In early 2011, Heather Merrill saw her first patients. These weren’t the usual patients her career in hospice care had brought to her; these were animals attending her then newly-opened New England Pet Hospice, a venture inspired by a friend’s elderly dog. 

“I saw she needed help and I assumed animal hospice care was out there, but it didn’t exist,” says Merrill, who is certified in thanatology, that is, the study of death, and translates her knowledge into helping with dying and bereavement. “So we explored what was needed and how to do it. Our experience with animals has proven very similar to humans. Each is very individual; there are fighters and there are others who are, ‘I’m done, I’m ready to leave.’ Our job is to help them spend their last days in comfort and dignity,” explains Merrill, who is one of the primary speakers at the American Veterinary Medical Association Convention in Boston, July 10-14. 

But the New England Pet Hospice, which is based in Sudbury, isn’t only for dying and terminally ill animals. It provides a wide range of services to help animal owners struggling with age issues, chronic illness, or special needs. It isn’t just end-of life care, but quality of life care, for all types of animals. “The vast majority are cats and dogs, but we do have one tortoise,” says Merrill, who has three dogs and two cats in her own home. “Many of our staff are very experienced with horses, too.”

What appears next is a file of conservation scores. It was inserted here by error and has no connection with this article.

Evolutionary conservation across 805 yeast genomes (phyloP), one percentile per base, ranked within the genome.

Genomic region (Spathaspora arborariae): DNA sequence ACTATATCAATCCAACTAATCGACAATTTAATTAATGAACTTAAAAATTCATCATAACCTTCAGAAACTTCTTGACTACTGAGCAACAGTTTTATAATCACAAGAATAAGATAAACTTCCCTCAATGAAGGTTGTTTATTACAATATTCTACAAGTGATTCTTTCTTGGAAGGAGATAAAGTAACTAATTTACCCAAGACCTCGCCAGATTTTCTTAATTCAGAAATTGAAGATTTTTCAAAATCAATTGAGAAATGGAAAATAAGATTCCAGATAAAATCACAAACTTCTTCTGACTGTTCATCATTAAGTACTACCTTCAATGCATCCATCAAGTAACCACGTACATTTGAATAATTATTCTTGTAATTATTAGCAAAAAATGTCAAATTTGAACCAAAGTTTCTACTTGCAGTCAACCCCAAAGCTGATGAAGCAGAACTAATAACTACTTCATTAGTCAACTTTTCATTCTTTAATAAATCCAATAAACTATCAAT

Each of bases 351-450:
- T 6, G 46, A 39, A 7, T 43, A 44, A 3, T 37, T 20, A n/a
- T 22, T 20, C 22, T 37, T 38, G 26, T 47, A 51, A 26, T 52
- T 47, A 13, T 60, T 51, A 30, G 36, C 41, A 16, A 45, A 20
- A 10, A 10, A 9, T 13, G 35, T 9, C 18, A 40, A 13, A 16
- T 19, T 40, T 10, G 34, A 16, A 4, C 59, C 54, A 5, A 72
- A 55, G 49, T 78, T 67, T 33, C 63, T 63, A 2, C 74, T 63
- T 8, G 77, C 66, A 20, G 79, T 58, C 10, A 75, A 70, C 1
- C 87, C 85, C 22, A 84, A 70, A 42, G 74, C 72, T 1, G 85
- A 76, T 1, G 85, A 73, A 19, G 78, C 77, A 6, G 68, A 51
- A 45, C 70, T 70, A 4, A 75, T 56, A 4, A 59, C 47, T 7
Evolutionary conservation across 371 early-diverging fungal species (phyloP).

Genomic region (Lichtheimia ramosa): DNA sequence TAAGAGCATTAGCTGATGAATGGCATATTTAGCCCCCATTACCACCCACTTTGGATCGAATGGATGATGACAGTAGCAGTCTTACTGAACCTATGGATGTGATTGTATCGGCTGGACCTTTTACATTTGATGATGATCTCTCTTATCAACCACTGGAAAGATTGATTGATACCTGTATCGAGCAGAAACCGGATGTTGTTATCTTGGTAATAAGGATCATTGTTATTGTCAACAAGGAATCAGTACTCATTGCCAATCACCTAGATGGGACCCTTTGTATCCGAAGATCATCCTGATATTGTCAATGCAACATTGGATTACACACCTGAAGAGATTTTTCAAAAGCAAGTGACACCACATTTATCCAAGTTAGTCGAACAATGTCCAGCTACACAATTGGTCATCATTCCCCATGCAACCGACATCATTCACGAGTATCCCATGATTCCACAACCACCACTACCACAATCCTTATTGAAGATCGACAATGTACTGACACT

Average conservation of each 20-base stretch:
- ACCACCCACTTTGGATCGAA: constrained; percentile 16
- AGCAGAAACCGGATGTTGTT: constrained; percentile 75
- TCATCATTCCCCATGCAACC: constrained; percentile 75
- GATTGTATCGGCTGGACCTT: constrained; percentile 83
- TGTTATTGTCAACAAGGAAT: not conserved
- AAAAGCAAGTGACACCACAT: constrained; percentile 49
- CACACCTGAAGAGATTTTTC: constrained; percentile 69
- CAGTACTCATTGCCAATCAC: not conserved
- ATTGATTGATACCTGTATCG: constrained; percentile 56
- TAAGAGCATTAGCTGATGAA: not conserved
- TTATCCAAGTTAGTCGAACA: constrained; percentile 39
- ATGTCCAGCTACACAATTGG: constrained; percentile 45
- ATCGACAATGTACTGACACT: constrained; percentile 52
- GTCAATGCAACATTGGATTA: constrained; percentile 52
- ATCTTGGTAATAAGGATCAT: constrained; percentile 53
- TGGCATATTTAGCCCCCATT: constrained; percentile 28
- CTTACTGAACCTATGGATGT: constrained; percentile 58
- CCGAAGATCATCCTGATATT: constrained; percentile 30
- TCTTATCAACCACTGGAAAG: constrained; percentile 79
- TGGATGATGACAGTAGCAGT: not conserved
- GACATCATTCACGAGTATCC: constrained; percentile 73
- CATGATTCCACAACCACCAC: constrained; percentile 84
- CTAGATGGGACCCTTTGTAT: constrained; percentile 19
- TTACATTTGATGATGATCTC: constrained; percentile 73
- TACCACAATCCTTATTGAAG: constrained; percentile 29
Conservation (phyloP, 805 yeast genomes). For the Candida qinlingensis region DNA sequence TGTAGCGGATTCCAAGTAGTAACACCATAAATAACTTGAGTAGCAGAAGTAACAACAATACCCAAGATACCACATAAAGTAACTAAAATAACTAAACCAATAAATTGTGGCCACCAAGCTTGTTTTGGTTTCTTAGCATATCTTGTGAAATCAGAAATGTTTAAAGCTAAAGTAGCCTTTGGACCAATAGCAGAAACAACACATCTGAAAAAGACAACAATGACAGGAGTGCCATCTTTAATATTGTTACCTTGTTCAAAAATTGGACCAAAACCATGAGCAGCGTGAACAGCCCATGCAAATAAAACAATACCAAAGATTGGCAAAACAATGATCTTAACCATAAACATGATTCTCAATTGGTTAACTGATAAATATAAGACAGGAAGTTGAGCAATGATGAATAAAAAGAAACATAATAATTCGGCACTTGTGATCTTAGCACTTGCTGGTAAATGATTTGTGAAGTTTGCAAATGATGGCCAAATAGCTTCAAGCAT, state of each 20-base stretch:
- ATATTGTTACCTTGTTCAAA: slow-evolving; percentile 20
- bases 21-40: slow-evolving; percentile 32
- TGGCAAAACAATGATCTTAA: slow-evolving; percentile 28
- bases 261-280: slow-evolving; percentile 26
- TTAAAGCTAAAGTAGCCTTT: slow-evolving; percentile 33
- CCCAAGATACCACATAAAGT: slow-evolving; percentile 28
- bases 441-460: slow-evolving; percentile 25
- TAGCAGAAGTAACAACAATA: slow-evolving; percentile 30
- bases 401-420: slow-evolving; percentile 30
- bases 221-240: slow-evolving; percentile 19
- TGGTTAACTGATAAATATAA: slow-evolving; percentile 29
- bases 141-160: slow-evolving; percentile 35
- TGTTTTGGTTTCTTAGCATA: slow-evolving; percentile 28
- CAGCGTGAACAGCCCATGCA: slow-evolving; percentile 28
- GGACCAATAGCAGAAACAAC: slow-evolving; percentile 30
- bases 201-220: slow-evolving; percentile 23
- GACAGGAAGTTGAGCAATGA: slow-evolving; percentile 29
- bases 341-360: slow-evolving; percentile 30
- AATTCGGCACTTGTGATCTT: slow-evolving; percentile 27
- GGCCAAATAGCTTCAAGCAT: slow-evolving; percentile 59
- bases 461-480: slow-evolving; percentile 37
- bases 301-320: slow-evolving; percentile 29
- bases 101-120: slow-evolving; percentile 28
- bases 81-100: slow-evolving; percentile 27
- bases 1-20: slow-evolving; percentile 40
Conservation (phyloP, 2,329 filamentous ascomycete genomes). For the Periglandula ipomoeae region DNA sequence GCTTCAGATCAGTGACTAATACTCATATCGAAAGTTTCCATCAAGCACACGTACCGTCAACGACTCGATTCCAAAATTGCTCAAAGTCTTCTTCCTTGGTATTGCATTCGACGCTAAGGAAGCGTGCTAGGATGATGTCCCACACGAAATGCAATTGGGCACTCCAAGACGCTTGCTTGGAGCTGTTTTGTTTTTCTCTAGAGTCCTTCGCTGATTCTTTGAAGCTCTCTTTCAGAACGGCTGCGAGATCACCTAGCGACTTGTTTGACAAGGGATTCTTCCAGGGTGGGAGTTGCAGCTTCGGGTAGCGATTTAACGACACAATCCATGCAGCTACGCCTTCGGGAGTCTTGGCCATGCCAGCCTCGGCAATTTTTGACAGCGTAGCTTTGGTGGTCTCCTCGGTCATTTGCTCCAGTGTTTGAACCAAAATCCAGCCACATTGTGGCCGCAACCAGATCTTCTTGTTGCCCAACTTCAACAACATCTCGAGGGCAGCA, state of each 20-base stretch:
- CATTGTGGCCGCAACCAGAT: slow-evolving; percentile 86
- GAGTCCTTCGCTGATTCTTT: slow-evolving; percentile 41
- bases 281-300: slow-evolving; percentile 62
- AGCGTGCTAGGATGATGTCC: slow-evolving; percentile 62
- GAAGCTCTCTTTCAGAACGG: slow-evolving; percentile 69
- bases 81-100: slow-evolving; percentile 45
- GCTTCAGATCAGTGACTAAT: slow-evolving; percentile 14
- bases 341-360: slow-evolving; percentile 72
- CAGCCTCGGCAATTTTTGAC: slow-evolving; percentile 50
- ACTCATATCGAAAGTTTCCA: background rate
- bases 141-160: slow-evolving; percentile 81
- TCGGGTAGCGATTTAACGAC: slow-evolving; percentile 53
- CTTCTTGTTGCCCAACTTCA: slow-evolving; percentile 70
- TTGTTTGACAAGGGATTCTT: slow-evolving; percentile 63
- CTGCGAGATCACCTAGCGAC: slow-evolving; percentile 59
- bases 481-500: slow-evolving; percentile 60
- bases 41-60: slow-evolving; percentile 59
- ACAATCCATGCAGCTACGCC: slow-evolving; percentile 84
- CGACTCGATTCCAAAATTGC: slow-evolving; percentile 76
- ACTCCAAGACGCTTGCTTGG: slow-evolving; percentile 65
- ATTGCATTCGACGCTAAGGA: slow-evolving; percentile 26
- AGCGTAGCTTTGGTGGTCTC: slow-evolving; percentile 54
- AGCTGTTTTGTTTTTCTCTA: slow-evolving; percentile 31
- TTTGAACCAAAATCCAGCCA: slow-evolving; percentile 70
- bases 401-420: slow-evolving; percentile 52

Every family is different; each pet is different

“How we feel about life is generally how we feel about death,” Merrill says. “Someone who is loving in life is loving in death; someone who is angry in life is angry in death, and we see that in animals too. It’s very important to get to know the animal as an individual. Then you have an understanding of what they are going to want and need. There is no one answer for every family.”

It’s OK to cry

“We don’t attempt to not be emotional. It’s OK to feel sad when a patient dies. We hug a lot. We don’t have to be so sad when there’s a good death and it’s been comfortable and honors the animal. It is then extremely rewarding. Death isn’t the enemy.”

When to start thinking about hospice care

“The sooner the better,” Merrill says of when to seek advice. “They don’t need to be dying for us to help. It can start with home care and visiting ill, elderly or special needs dogs. Ours is an interdisciplinary approach and we can help the family care for the animal. This can help prevent what many feel is their only option, and an animal can be spared being euthanized. With support, visitation, nursing care, it is possible for people who are overwhelmed with caring for a sick animal to enjoy time with their pet again.”